Early Colonial History. A Review.
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MAP 3.4 The Proprietary Colonies After the restoration of the Stuart monarchy in 1660, King Charles II of England created the new proprietary colonies of Carolina, New York, Pennsylvania, and New Jersey. New Hampshire was set off as a royal colony in 1680, and in 1704, the lower counties of Pennsylvania became the colony of Delaware.
Colony/DatePerson ResponsibleWhy FoundedGoverned/Owner
This illustration is a detail of John Smith’s map of Virginia. It includes the names of many Indian villages, suggesting how densely settled was the Indian population of the coast of Chesapeake Bay. For the inset of Powhatan and his court in the upper left, the engraver borrowed images from John White’s drawings of the Indians of the Roanoke area.
SOURCE:(a)Princeton University Library (b)Library of Congress.
1618 — Virginia produces 20,000 pounds of tobacco.
1622 — Despite losing nearly one-third of its colonists in an Indian attack, Virginia produces 60,000 pounds of tobacco.
1627 — Virginia produces 500,000 pounds of tobacco.
1629 — Virginia produces 1,500,000 pounds of tobacco.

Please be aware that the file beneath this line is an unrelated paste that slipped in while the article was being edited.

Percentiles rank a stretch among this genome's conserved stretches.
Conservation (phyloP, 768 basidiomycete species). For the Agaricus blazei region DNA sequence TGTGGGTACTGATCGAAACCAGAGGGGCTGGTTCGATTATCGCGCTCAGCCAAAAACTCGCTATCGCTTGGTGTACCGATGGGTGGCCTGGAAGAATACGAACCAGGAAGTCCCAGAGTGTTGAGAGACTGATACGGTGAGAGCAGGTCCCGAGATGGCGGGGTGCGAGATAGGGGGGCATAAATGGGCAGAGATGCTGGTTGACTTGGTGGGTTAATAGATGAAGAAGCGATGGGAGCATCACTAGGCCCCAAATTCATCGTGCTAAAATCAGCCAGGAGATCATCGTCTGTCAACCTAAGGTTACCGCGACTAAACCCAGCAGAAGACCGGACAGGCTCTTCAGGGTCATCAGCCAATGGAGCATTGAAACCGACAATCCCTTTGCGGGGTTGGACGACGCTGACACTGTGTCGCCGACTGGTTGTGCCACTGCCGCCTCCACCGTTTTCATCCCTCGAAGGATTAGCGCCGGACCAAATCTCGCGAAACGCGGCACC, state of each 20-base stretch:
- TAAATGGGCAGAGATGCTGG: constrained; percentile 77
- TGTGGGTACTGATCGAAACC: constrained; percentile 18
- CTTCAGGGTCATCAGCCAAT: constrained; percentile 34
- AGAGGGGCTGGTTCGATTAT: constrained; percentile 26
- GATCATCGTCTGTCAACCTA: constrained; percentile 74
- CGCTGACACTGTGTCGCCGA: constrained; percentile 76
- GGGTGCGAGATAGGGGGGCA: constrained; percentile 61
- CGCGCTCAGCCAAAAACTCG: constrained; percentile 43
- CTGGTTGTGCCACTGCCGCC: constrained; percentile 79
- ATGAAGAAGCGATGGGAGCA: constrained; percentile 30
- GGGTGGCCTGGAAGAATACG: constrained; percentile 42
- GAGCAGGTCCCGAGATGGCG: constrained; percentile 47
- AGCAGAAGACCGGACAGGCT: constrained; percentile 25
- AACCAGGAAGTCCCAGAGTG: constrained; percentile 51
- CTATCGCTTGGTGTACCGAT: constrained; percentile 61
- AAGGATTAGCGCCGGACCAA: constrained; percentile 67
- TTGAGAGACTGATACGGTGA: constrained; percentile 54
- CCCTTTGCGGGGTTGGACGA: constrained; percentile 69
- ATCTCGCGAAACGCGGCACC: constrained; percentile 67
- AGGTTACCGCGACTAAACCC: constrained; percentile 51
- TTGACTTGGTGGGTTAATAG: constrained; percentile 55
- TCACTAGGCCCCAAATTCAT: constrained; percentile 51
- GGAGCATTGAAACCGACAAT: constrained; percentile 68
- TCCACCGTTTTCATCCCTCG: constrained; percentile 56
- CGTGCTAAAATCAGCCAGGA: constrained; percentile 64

The Mason Children, by an unknown Boston artist, ca. 1670. These Puritan children—David, Joanna, and Abigail Mason—are dressed in finery, an indication of the wealth and prominence of their family. The cane in young David’s hand indicates his position as the male heir, while the rose held by Abigail is a symbol of childhood innocence. SOURCE:Attributed to the Freake-Gibbs Painter,American,active Boston,MA.,ca.1670.The Mason Children:David,Joanna,and Abigail , 1670.Oil on canvas,39 •421 in.The Fine Arts Museum of San Francisco,Gift of Mr.and Mrs.John D.Rockefeller 3rd,1979,7.3. 1 2
We shall be as a city on a hill..
Indians and New Englanders skirmish during King Philip’s War in a detail from John Seller’s “A Mapp of New England,” published immediately after the war.
SOURCE:John Seller Map of New England,1675.Courtesy of the John Carter Brown Library at Brown University.
The Delawares presented William Penn with this wampum belt after the Shackamaxon Treaty of 1682. In friendship, a Quaker in distinctive hat clasps the hand of an Indian. The diagonal stripes on either side of the figures convey information about the territorial terms of the agreement. Wampum belts like this one, made from strings of white and purple shells, were used to commemorate treaties throughout the colonial period and were the most widely accepted form of money in the northeastern colonies during the seventeenth century. SOURCE:Photograph by Gavin Ashworth.The Historical Society of Pennsylvania.